In 1974, Dr. Henry J. Heimlich, a Cincinnati chest surgeon, developed the Heimlich Maneuver -- a simple procedure that laymen can use to save victims of choking, which is the sixth leading cause of accidental death. It costs nothing, requires no special equipment, and takes just minutes to learn. In addition to saving victims of choking, it is sometimes used to save drowning victims. The Heimlich Institute, which he founded in Cincinnati, is currently researching new treatments for AIDS and cancer. It is also working to promote peaceful solutions to international problems through the "A Caring World" program.
The Heimlich Maneuver has had an enormous public health impact, saving an estimated 30,000 lives over the years in the United States alone. In 1984, it earned Dr. Heimlich a prestigious Albert Lasker Award for Public Service. Many recipients of the Lasker Award have gone on to win a Nobel Prize.
More than 100,000 people around the world choke to death each year when food or other foreign objects accidentally lodge in the trachea or windpipe. Unless breathing is restored within 4 minutes they face irreversible brain damage and death. Bystanders may not recognize the problem because the victim can’t speak and call for help. Many choking cases are mistaken for heart attacks. Choking cases that occur in public eating places are sometimes termed "café coronaries."
In 1972, Dr. Heimlich recognized the enormous toll from accidental choking, and began to study exactly how objects lodge in the windpipe and how they might be dislodged. He discovered that the usual ways of treating the emergency actually made things worse. Hitting a choking victim on the back or attempting to remove the object with the fingers usually wedged it tighter in the windpipe. Dr. Heimlich realized that air remains in the lungs even when a person's airway is completely blocked.
Research on animals convinced him that the trapped air could be used to force an object out of the windpipe. He published the idea in the Journal of Emergency Medicine so that physicians around the world could read about it and test it. The idea was simple: Any bystander could suddenly compress this air in the victim's lungs by delivering a quick, upward thrust to the diaphragm. That would pop the object out of the windpipe, just like squeezing on a water-filled balloon squirts water out the opening. The report created a sensation, as people used it to save lives. First-aid personnel, emergency medical technicians, medical professionals, and people in everyday life use the Heimlich Maneuver in choking and other medical emergencies.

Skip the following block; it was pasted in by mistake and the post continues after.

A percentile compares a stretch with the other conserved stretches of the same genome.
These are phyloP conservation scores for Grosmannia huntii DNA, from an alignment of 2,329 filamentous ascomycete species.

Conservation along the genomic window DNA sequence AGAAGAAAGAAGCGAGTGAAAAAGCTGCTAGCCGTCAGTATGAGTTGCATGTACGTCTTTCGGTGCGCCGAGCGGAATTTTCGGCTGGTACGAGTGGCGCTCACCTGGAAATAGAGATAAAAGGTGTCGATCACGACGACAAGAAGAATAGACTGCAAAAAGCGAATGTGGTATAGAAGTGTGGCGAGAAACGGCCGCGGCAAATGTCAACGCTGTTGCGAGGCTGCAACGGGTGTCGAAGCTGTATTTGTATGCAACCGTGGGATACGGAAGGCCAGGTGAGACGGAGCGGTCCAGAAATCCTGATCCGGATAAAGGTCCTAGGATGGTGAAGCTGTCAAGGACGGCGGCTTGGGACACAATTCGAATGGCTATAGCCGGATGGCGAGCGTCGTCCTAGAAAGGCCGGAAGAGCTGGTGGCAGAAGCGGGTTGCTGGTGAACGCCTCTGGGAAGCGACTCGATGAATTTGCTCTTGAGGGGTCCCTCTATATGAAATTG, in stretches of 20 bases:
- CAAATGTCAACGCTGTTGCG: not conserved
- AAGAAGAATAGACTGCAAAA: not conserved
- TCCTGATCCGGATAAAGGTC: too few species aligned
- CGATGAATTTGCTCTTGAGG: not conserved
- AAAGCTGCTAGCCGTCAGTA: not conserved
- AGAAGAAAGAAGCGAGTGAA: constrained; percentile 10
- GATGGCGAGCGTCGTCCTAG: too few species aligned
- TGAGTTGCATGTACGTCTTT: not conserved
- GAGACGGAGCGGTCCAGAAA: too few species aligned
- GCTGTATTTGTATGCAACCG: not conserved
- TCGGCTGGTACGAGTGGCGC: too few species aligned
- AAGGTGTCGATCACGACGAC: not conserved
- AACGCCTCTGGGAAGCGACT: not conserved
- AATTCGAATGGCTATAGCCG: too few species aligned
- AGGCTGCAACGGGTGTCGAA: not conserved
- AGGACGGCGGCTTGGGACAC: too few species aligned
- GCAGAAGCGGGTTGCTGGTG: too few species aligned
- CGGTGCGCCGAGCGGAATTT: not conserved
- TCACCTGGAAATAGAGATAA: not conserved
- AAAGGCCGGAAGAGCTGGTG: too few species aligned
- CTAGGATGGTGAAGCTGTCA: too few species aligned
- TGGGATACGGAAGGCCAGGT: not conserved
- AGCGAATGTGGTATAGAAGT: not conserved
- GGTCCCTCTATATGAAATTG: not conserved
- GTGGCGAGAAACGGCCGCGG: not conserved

Dr. Heimlich also has pioneered other medical advances. In the 1950s, he developed and used an operation to replace the esophagus, which carries food from the mouth to the stomach. Sometimes regarded as the first total organ replacement in history, it is used today to repair certain birth defects of the esophagus. In 1964, he developed a valve device for draining blood and air out of the chest cavity in patients with gunshot injuries. It was first used in the Vietnam War, cost about $1, and saved the lives of thousands of American and Vietnamese soldiers shot in the chest. Today more than 250,000 Heimlich valves are used worldwide each year to treat patients with chest wounds, or following surgery.
Saving A Life With the Heimlich Maneuver
A choking victim cannot speak or breathe and needs help immediately. To perform the Heimlich maneuver on a conscious adult, stand behind the victim and wrap your arms around his waist. The rescuer makes a fist with one hand and places the other hand on top, positioned below the rib cage and above the waist. The rescuer then applies pressure by a series of upward and inward thrusts to force the foreign object back up the victim's trachea. It can be used to save an adult choking victim, an infant, drowning victims and in other situations. For simple instructions, click here. For a course on First Aid including use of the Heimlich Maneuver for the choking adult, child, or infant, contact the American Red Cross or the American Heart Association.
When to Use the Heimlich Maneuver
- The person cannot speak or cry out.
- The person's face turns blue from lack of oxygen.
- The person desperately grabs at his or her throat.
- The person has a weak cough, and labored breathing produces a high-pitched noise.
- The person does all of the above, then becomes unconscious.
Some people may use a gesture recommended as the universal warning sign for choking. It involves placing a hand at the base of the neck.